By the end of his incarceration, according to Turley, Daniel King had exhausted his finances. His mother had died and he had missed the funeral. The Navy released him with a statement that he was a “traitor.” The case made headlines in early 2001, including reports by CNN, the Washington Post, and NPR (with audio, and includes an interview with Daniel King and a clip from the Gelles interrogation).
Michael Gelles’s Role
According to a prepared statement for a Senate Intelligence Subcommittee hearing by Lieutenant Matthew Freedus, the second of two defense counsels for Daniel King from the Judge Advocate General’s Corps, Mr. King continued to be interrogated by NCIS agents after his “confession,” and after repeated requests for access to counsel.
On October 19, 1999, three weeks into the interrogation, King was taken by his own request to see psychologist Michael Gelles. While this indicates probable earlier contact with Dr. Gelles, nothing is currently known about any earlier contact. Gelles met with King for 45 minutes. The session was videotaped, although this was done without the legal requirement to read King his rights, or inform him the tape could be used against him in court. Two other NCIS agents were also present during the meeting, which took place after days of prolonged interrogation, sleep deprivation, and ever-present monitoring.
Lieutenant Freedus stated that King made “highly exculpatory statements” during this meeting, as indeed he did in all other taped sessions with him.
The actions of Dr. Gelles were documented by a videotape, which with other audio tapes, were discovered by accident by the defense, as they had illegally been withheld from discovery. The videotape reportedly shows Dr. Gelles referring to himself as “the doc” and “not an agent.” King told Gelles he had “no memory” of any of the espionage activities to which he’d confessed. He was concerned he had “repressed memories, or something like that,” because he was falsely told the polygraphs had come out positive, and he wondered if perhaps hypnotism or “truth serum” could jog his memory.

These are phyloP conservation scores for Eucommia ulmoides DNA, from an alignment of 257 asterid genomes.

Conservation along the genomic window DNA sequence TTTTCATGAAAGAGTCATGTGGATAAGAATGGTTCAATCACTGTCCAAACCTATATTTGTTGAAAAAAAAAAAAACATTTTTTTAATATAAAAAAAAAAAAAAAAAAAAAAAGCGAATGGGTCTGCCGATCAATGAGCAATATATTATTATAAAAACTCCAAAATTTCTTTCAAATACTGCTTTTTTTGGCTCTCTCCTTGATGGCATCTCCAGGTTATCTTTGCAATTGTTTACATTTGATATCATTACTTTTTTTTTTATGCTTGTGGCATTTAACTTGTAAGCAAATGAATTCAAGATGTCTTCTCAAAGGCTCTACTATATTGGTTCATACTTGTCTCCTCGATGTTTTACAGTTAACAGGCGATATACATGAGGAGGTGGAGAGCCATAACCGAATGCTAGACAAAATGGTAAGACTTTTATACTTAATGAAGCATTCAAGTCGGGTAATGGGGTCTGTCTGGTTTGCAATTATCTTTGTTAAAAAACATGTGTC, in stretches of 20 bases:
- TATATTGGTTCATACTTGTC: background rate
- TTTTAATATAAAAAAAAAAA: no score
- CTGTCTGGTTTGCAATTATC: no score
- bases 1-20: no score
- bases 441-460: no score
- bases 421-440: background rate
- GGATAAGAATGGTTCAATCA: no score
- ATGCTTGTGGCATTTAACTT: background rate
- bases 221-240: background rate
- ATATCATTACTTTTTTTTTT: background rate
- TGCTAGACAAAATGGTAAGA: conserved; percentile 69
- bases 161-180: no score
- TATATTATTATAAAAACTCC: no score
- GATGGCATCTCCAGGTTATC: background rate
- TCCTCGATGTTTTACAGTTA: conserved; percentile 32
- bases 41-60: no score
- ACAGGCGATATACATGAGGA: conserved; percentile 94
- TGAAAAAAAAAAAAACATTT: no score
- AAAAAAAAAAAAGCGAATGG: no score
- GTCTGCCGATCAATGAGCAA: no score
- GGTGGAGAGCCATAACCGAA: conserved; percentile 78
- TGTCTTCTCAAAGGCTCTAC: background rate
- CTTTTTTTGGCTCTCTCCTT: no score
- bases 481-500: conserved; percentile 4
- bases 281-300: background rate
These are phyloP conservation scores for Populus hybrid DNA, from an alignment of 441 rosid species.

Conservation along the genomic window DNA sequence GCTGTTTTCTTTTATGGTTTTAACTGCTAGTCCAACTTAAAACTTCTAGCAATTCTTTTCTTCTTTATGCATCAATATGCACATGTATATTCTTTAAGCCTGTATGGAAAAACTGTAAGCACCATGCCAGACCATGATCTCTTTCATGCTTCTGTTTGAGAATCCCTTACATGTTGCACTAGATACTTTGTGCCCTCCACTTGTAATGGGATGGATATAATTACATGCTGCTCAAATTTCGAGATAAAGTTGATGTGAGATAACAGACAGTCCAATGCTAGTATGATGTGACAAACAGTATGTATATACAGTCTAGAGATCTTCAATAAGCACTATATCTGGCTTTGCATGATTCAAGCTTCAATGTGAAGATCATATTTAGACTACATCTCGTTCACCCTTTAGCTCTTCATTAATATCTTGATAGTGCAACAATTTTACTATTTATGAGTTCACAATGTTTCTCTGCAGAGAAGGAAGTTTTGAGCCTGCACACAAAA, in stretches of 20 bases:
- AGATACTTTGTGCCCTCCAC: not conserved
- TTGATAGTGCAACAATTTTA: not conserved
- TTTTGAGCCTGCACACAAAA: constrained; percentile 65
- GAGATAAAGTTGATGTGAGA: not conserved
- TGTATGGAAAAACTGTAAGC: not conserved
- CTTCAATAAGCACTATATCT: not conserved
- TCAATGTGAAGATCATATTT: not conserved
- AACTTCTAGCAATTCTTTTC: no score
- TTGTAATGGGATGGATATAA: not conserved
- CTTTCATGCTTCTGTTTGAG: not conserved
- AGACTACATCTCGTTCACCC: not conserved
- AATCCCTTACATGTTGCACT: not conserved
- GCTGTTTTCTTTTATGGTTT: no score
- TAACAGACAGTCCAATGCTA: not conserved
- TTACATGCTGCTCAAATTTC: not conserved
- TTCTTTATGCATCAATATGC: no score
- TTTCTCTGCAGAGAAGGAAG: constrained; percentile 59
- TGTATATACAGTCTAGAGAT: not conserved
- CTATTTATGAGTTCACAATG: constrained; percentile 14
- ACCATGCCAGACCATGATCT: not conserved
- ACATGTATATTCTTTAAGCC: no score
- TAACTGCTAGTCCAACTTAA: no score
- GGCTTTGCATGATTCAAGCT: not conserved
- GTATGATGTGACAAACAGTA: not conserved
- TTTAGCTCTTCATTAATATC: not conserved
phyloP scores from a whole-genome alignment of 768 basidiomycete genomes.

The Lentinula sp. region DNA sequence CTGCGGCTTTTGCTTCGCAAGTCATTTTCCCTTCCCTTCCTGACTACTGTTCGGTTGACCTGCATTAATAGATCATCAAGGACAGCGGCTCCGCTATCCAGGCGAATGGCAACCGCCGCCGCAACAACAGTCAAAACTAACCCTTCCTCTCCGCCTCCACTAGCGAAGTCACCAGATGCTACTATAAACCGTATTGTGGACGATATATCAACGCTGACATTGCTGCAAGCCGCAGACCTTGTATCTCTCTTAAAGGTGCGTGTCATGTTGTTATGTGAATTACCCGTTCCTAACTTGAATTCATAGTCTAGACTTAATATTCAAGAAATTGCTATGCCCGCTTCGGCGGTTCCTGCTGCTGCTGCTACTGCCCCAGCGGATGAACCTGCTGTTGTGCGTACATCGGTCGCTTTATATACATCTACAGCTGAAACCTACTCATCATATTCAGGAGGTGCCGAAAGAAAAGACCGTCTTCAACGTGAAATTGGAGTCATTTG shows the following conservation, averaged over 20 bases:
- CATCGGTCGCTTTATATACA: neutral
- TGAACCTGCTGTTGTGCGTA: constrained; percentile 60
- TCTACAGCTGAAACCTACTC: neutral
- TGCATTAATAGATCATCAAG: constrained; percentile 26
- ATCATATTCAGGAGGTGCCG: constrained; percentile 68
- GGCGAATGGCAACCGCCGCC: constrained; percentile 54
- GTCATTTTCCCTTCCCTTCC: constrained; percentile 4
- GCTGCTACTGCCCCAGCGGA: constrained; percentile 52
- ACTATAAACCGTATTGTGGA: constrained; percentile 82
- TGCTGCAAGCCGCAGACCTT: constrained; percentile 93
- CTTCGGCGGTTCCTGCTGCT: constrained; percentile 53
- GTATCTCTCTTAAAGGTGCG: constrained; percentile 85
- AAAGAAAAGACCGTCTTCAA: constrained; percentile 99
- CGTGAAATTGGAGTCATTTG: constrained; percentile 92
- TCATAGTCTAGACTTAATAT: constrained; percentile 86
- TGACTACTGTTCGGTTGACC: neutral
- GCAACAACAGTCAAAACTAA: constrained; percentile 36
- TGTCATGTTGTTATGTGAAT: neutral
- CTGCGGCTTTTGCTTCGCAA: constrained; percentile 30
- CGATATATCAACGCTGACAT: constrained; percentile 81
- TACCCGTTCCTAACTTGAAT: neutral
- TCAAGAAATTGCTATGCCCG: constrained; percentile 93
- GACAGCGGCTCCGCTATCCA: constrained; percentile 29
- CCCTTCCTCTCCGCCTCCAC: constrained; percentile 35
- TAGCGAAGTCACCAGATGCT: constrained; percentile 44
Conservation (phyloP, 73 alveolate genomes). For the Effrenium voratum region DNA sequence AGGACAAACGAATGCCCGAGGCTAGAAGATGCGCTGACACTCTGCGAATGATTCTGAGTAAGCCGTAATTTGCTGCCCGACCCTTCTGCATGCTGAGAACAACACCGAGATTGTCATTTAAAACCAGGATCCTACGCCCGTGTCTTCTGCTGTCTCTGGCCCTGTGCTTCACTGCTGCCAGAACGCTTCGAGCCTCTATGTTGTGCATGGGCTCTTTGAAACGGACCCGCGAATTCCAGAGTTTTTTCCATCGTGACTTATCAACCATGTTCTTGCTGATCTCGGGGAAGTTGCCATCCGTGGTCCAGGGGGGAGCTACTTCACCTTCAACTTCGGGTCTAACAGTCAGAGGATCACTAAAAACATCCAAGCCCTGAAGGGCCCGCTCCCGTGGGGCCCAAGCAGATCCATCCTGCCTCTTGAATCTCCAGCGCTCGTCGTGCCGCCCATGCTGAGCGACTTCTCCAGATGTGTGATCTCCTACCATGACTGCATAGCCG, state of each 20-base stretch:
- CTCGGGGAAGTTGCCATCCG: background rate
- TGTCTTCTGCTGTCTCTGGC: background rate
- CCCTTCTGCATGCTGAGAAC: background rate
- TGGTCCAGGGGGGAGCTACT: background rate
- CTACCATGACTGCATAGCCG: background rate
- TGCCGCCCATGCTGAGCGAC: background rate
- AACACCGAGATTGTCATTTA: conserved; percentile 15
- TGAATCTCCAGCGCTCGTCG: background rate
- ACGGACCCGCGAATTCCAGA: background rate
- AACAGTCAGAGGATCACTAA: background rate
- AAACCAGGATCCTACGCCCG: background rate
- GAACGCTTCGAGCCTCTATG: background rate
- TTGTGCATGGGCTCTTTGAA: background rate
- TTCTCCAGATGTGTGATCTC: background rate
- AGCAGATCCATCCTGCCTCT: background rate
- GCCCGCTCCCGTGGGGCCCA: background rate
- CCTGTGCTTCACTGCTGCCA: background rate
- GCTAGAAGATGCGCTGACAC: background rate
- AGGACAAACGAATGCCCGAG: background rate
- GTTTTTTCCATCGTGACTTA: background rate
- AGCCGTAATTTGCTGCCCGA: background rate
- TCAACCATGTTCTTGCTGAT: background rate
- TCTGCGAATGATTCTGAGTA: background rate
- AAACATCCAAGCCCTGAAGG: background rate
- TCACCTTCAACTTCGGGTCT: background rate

According to Turley’s statement to the Senate Intelligence subcommittee (emphasis added):
[King] told Gelles that he had no memory of the espionage facts but says that the polygraph examinations prove that he must have done something – a clear misconception that neither Gelles nor the agents correct. King asked for hypnosis and truth serum to determine if this is merely a dream. Gelles told him that he might give King hypnosis if King goes back and gives the agents “corroborating” evidence. Gelles told King that he could trust the agents and says that the agents are clearly his friends, he had a “special relationship” with the agents and the agents “will be with you forever.” Gelles virtually ignored the statement of King that he had suicidal thoughts when he left Guam – two days before the interview. Instead, Gelles told King to give corroborating evidence as a precondition for the hypnosis that King sought to clear his doubts as to any espionage.
After King was released, Turley made known his intent to file ethics charges against Michael Gelles with the American Psychological Association (APA). According to Mr. Turley, Dr. Gelles “refused to give licensing information to the defense or to respond to allegations of violation of basic canons of professional conduct as a licensed psychologist.” In a private communication, Mr. Turley subsequently indicated the ethics charges were filed, and dismissed without any investigation by APA.
From Guantanamo to the APA PENS Task Force
After 9/11, Dr. Gelles was appointed in early 2002 to the government’s newly formed Criminal Investigations Task Force (CITF). He retained, as well, his position as Chief Psychologist with NCIS. At first, he appears to have gone to Afghanistan to help train interrogators there. Later he was sent to Guantanamo.
As documented by the 2008 Senate Armed Services Committee report on prisoner abuse, Dr. Gelles, along with a number of other CITF and NCIS professionals, protested the use of coercive interrogation techniques on prisoners. These techniques derived from the reverse-engineering of torture training protocols by the military’s Survival, Evasion, Resistance, Escape (SERE) school. CITF and FBI interrogators had developed an alternative interrogation plan based on facilitating “long-term rapport” with the prisoner. In the end, along with his superior officer, Dr. Gelles took his complaints about the SERE-influenced techniques to the Navy General Counsel, Alberto Mora.